Operators only have about 10 minutes to end-sheer, mate, and weld coils during the semi-automatic front-end part of the process. The cost of coil joint failure is high, so the manufacturer would stop the tube mill to check on the integrity of the coil joint before continuing.

Even though the stoppage prevented more-costly failures, it had its own cost. What our customer needed was a way to adequately monitor the end joining in the infeed buffer of the pipe mill without having to stop the process to assure correct coil matching.

They knew the capabilities of our cameras to enable real-time remote monitoring of weld processes with greater visibility than ever before possible. So they developed a plan to use Xiris XVC-110e50 cameras to monitor the coil joining during the front end of the process. This monitoring eliminates the need for routine stoppages.

This solution also keeps operators safer. Coil joining is performed using a MIG welding torch mounted onto a linear track with dual-axis torch position. Previously, operators had to be close enough to the torch to see what was happening with the weld. With the Xiris HDR cameras, they have a clear view of the coil joining process from a safe remote location.

With their creative use of our HDR camera technology, this manufacturer was able to significantly reduce the time and cost of coil joining, while increasing consistency.

For a video of the coil joining process taken by the XVC-1100e50 camera, please view the video below

Coil Joining Video 

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Topics: quality control, tube, reduced costs, weld camera system, coil joining, tube mill

How to Detect Scarf Tool Wear on a Tube Mill

Posted by Cameron Serles on Thursday, December 13, 2018 @ 11:00 AM

During tube production, immediately after the tube has been welded and before any further in-line processing is done, the weld bead must be scarfed off the tube. Scarfing is the process whereby the weld bead is cut off with a knife, or scarfing tool.  Unfortunately, if the scarfing tool is not done properly, the tube may not meet end user customer specifications because of a rough surface left behind by the scarf tool.  The result can be the primary contributor to creating a leak path on a compression fitting.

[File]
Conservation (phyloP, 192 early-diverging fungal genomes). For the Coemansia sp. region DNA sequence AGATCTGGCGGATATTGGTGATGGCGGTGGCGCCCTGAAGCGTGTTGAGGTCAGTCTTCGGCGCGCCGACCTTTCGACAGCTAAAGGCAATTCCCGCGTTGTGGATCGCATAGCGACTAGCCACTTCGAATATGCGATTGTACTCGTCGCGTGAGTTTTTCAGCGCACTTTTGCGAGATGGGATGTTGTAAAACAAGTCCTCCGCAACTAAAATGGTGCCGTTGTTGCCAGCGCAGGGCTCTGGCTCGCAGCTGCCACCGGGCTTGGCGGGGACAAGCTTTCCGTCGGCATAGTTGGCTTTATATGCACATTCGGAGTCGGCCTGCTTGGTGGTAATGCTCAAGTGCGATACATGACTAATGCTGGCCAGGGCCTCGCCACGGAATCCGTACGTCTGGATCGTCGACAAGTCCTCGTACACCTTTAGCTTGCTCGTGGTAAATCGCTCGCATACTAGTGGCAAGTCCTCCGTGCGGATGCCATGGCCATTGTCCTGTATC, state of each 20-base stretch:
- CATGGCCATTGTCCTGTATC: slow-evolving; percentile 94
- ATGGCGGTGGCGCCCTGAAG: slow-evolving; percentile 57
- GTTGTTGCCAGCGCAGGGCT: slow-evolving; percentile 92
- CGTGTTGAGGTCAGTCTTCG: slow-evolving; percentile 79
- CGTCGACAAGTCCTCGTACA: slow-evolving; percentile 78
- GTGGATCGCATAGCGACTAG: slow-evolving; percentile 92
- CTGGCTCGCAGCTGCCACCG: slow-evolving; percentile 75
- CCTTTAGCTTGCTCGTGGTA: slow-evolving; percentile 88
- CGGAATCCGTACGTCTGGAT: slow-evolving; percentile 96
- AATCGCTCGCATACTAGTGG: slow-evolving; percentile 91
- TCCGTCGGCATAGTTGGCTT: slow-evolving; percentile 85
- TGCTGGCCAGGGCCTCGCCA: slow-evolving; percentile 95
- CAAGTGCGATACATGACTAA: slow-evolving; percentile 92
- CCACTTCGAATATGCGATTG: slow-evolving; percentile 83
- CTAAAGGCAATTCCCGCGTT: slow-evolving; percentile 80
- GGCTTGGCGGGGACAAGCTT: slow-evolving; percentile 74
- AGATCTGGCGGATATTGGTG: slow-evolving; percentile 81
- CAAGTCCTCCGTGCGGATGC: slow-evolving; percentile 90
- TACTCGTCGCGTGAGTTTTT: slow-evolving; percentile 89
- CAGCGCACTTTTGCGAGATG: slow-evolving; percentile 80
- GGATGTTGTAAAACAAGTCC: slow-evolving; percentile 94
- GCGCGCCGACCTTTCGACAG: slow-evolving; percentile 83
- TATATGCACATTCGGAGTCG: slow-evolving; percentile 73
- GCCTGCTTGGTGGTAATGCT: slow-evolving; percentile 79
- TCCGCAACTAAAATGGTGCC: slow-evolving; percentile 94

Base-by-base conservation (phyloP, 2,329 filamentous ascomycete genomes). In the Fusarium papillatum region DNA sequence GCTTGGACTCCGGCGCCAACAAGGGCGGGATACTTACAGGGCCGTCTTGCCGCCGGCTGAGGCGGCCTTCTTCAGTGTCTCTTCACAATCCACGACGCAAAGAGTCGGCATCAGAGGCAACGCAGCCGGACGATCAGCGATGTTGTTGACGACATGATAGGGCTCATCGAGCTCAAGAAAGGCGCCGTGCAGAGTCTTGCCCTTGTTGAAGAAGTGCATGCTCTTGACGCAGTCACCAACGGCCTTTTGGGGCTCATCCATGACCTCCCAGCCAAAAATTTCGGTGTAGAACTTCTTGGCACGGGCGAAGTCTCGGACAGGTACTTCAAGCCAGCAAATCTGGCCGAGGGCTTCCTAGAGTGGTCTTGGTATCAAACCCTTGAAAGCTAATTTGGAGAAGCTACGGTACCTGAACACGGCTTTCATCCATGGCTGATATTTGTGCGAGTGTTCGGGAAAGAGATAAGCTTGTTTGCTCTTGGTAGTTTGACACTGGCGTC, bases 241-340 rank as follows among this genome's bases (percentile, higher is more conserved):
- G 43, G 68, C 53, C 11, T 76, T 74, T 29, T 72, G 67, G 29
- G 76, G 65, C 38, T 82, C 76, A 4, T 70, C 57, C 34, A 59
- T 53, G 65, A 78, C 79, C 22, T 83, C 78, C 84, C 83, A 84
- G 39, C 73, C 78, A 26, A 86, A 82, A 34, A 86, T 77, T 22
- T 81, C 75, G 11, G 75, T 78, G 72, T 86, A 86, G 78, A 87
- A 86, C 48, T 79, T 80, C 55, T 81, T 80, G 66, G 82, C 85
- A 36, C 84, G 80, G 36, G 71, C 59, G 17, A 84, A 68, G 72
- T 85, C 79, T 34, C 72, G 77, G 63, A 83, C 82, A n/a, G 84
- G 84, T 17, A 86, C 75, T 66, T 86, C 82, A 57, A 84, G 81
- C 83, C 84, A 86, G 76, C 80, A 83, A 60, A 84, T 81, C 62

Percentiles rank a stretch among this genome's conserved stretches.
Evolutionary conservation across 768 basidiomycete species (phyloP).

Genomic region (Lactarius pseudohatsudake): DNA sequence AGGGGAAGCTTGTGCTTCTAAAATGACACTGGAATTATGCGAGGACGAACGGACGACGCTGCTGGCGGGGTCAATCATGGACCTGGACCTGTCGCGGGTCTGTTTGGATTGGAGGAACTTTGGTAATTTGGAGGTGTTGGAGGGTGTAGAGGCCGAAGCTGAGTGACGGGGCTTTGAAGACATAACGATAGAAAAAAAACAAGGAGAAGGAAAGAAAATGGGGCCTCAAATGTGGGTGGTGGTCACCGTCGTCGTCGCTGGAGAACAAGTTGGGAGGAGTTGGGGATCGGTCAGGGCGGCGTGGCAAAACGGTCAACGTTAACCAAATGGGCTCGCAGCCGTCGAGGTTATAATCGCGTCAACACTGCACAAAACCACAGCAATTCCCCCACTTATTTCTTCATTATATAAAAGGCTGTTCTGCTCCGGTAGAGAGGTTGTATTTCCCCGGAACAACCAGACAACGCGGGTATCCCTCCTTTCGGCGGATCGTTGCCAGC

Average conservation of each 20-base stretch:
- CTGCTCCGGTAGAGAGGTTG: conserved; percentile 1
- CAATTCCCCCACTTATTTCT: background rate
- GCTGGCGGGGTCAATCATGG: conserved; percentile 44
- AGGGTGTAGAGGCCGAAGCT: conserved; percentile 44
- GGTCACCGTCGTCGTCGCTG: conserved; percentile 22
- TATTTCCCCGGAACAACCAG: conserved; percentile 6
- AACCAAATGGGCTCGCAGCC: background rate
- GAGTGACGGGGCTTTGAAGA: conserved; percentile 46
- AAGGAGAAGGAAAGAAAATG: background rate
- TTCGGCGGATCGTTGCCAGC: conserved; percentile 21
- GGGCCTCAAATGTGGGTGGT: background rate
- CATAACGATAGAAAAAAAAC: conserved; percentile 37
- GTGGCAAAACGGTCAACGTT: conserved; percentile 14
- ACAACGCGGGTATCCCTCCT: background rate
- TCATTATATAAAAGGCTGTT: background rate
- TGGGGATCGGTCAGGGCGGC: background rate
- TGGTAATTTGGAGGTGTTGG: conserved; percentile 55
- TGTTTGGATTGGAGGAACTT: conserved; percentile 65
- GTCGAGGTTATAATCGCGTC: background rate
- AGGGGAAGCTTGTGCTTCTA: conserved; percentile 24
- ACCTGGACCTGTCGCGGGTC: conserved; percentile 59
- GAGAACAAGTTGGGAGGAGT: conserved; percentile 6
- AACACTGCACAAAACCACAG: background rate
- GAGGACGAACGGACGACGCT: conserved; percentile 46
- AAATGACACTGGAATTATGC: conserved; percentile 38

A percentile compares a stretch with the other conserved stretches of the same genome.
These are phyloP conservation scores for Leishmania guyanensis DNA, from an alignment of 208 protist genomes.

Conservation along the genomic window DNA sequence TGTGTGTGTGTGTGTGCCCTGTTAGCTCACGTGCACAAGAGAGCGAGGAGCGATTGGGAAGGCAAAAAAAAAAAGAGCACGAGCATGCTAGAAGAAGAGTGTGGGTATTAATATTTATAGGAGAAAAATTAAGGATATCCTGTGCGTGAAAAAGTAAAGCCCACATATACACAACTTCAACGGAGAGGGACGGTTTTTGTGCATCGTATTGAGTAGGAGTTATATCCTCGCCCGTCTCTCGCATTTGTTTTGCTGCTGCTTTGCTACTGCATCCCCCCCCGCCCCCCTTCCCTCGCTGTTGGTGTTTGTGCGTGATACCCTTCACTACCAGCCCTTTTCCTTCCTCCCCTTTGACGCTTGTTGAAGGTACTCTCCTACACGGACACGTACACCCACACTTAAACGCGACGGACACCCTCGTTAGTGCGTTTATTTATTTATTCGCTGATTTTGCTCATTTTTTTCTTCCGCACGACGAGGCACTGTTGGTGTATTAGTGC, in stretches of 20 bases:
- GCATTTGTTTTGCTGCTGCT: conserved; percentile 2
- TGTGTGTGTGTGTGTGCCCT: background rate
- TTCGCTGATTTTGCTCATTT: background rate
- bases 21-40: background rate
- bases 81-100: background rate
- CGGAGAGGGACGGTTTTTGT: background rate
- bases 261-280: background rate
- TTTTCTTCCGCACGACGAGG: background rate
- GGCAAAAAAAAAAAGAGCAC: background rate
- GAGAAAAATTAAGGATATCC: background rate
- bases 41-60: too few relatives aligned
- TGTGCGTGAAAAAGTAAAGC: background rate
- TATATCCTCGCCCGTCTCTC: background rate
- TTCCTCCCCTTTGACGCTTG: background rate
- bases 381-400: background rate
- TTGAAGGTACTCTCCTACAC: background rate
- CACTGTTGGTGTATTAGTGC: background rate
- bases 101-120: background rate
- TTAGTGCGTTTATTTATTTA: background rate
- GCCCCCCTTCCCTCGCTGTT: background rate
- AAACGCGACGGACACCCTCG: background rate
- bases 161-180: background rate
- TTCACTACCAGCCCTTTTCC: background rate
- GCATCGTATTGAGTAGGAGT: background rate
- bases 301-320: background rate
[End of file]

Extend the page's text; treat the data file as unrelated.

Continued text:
Using a surface profiling tool such as the Xiris WI2000, the scarf defect measurement can be used to detect how well the scarfing tool is cutting the weld bead and indicate the amount of scarf tool wear. 

Scarf tool wear describes the gradual failure condition of a scarf cutting tool on a tube mill as a result of ongoing use.  It can occur either as flank wear in which the portion of the scarf tool in contact with the welded tube erodes over time sometimes causing a ridge to be left behind in the scarf zone; or as crater wear, in which contact with chips of weld bead erodes the rake face of the tool causing an uneven cut surface; or a cluster of weld bead material building up on the face of the tool causing it to dredge a groove in the scarf zone. These conditions are somewhat normal for tool wear, and they do not seriously degrade the use of the scarf tool until it becomes serious enough to cause a scarf tool cutting edge failure that may be a concern for a potential leak path for the tube in its final use.